SEOUL, Aug. 19 (Xinhua) -- South Korea on Monday reiterated its different views with Democratic People's Republic of Korea (DPRK) over the issue of reunion of families separated by the Korean War (1950-53), indicating that it would address the issue separately from the issue of resuming Mount Kumgang tours.
Unification Ministry spokesman Kim Hyung-seok told a press briefing that Seoul positively assessed Pyongyang's acceptance of its dialogue offer to discuss the family reunion issue "as I said yesterday about the government's stance."
Kim, however, noted that the dialogue venue would be the Peace House on the South Korean side of the border village of Panmunjom, not the Mount Kumgang resort that the DPRK proposed as the place for holding the inter-Korean Red Cross working-level talks on the family reunion issue.
Seoul's repeated refusal of Mount Kumgang as a dialogue venue reflected its cautious stance on possible intent of the DPRK to link the family reunion issue with the resumption of Mount Kumgang tours.
A day earlier, Pyongyang accepted Seoul's proposal to hold talks on reunion of separated families, but it stressed that the talks should be held on Mount Kumgang. The DPRK made a separate suggestion to hold working-level talks on the resumption of Mount Kumgang tours on Aug. 22, a day ahead of the reunion dialogue.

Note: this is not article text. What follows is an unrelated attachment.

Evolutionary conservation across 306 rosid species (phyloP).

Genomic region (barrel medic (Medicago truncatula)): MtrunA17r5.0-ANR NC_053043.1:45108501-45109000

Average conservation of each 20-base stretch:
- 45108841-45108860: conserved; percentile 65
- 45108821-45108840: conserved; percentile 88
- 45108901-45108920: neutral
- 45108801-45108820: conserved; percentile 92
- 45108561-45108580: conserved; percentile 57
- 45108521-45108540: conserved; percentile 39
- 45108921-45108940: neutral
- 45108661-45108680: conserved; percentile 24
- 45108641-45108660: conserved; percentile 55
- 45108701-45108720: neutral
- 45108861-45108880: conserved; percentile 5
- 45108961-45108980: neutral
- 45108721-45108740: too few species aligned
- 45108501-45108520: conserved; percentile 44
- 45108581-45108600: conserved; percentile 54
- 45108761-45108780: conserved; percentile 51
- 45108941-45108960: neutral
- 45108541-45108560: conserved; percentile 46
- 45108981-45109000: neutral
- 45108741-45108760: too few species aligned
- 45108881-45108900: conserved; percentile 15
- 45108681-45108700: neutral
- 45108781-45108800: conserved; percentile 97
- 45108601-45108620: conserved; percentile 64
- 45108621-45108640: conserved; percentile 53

Spokesman Kim said that Seoul's stance over the proposed talks on resuming the tours would be unveiled after making a comprehensive review on various situations.
Tours to Mount Kumgang, launched in 1998, were halted in 2008 when a South Korean female tourist was shot dead by a DPRK soldier after apparently venturing into an off-limit area. The tours had brought nearly 2 million South Koreans annually to the scenic mountain before it was put on hold.
The DPRK said Sunday that the two Koreas can discuss the issues such as preventing recurrence of the tourist incident, guaranteeing safety of tourists and protecting assets, to which Seoul pays much attention.
Family reunions were initially proposed Thursday by South Korean President Park Geun-hye in her speech for the National Liberation Day that marked the country's independence from the Japanese colonial rule. Park suggested the reunion to be held around the time of the upcoming Chuseok holidays, one of the most important traditional festivals in South Korea.
Her proposal came a day after Seoul and Pyongyang agreed to reopen the jointly operated factory park in the DPRK's border town of Kaesong, where 123 South Korean companies run factories.
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